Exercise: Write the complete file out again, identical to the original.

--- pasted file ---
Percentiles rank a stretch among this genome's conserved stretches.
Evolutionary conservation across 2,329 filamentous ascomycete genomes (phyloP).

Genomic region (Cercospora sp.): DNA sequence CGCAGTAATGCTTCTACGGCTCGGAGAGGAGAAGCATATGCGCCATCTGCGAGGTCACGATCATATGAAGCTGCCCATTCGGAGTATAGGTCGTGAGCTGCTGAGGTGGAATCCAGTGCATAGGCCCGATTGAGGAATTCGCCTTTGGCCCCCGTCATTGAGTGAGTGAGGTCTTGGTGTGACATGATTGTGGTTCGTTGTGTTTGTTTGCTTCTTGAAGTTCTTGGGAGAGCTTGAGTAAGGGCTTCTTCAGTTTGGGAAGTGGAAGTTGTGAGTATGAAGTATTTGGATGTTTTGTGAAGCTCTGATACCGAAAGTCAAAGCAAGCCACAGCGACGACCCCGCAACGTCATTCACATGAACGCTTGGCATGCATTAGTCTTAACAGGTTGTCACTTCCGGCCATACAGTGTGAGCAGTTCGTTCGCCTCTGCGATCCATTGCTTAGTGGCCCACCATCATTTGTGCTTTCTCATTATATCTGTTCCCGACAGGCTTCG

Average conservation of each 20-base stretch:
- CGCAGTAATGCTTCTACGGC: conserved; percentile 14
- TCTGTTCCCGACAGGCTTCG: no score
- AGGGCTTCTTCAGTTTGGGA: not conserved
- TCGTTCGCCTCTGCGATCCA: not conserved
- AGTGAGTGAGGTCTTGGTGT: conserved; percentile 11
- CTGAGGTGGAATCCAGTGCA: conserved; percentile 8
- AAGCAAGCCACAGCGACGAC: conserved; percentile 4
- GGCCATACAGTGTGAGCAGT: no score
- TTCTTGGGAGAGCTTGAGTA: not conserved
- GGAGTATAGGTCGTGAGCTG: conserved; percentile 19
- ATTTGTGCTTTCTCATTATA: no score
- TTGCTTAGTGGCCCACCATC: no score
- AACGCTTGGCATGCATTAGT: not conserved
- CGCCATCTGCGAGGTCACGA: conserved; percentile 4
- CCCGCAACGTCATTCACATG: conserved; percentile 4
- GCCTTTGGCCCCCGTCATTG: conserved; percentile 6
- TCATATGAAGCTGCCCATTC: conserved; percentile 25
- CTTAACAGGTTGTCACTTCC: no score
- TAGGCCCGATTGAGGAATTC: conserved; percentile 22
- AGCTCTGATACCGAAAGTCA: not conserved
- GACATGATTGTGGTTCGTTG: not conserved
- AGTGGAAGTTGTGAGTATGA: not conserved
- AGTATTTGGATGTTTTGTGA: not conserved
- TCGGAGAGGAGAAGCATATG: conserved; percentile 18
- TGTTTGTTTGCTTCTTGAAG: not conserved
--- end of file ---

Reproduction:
Percentiles rank a stretch among this genome's conserved stretches.
Evolutionary conservation across 2,329 filamentous ascomycete genomes (phyloP).

Genomic region (Cercospora sp.): DNA sequence CGCAGTAATGCTTCTACGGCTCGGAGAGGAGAAGCATATGCGCCATCTGCGAGGTCACGATCATATGAAGCTGCCCATTCGGAGTATAGGTCGTGAGCTGCTGAGGTGGAATCCAGTGCATAGGCCCGATTGAGGAATTCGCCTTTGGCCCCCGTCATTGAGTGAGTGAGGTCTTGGTGTGACATGATTGTGGTTCGTTGTGTTTGTTTGCTTCTTGAAGTTCTTGGGAGAGCTTGAGTAAGGGCTTCTTCAGTTTGGGAAGTGGAAGTTGTGAGTATGAAGTATTTGGATGTTTTGTGAAGCTCTGATACCGAAAGTCAAAGCAAGCCACAGCGACGACCCCGCAACGTCATTCACATGAACGCTTGGCATGCATTAGTCTTAACAGGTTGTCACTTCCGGCCATACAGTGTGAGCAGTTCGTTCGCCTCTGCGATCCATTGCTTAGTGGCCCACCATCATTTGTGCTTTCTCATTATATCTGTTCCCGACAGGCTTCG

Average conservation of each 20-base stretch:
- CGCAGTAATGCTTCTACGGC: conserved; percentile 14
- TCTGTTCCCGACAGGCTTCG: no score
- AGGGCTTCTTCAGTTTGGGA: not conserved
- TCGTTCGCCTCTGCGATCCA: not conserved
- AGTGAGTGAGGTCTTGGTGT: conserved; percentile 11
- CTGAGGTGGAATCCAGTGCA: conserved; percentile 8
- AAGCAAGCCACAGCGACGAC: conserved; percentile 4
- GGCCATACAGTGTGAGCAGT: no score
- TTCTTGGGAGAGCTTGAGTA: not conserved
- GGAGTATAGGTCGTGAGCTG: conserved; percentile 19
- ATTTGTGCTTTCTCATTATA: no score
- TTGCTTAGTGGCCCACCATC: no score
- AACGCTTGGCATGCATTAGT: not conserved
- CGCCATCTGCGAGGTCACGA: conserved; percentile 4
- CCCGCAACGTCATTCACATG: conserved; percentile 4
- GCCTTTGGCCCCCGTCATTG: conserved; percentile 6
- TCATATGAAGCTGCCCATTC: conserved; percentile 25
- CTTAACAGGTTGTCACTTCC: no score
- TAGGCCCGATTGAGGAATTC: conserved; percentile 22
- AGCTCTGATACCGAAAGTCA: not conserved
- GACATGATTGTGGTTCGTTG: not conserved
- AGTGGAAGTTGTGAGTATGA: not conserved
- AGTATTTGGATGTTTTGTGA: not conserved
- TCGGAGAGGAGAAGCATATG: conserved; percentile 18
- TGTTTGTTTGCTTCTTGAAG: not conserved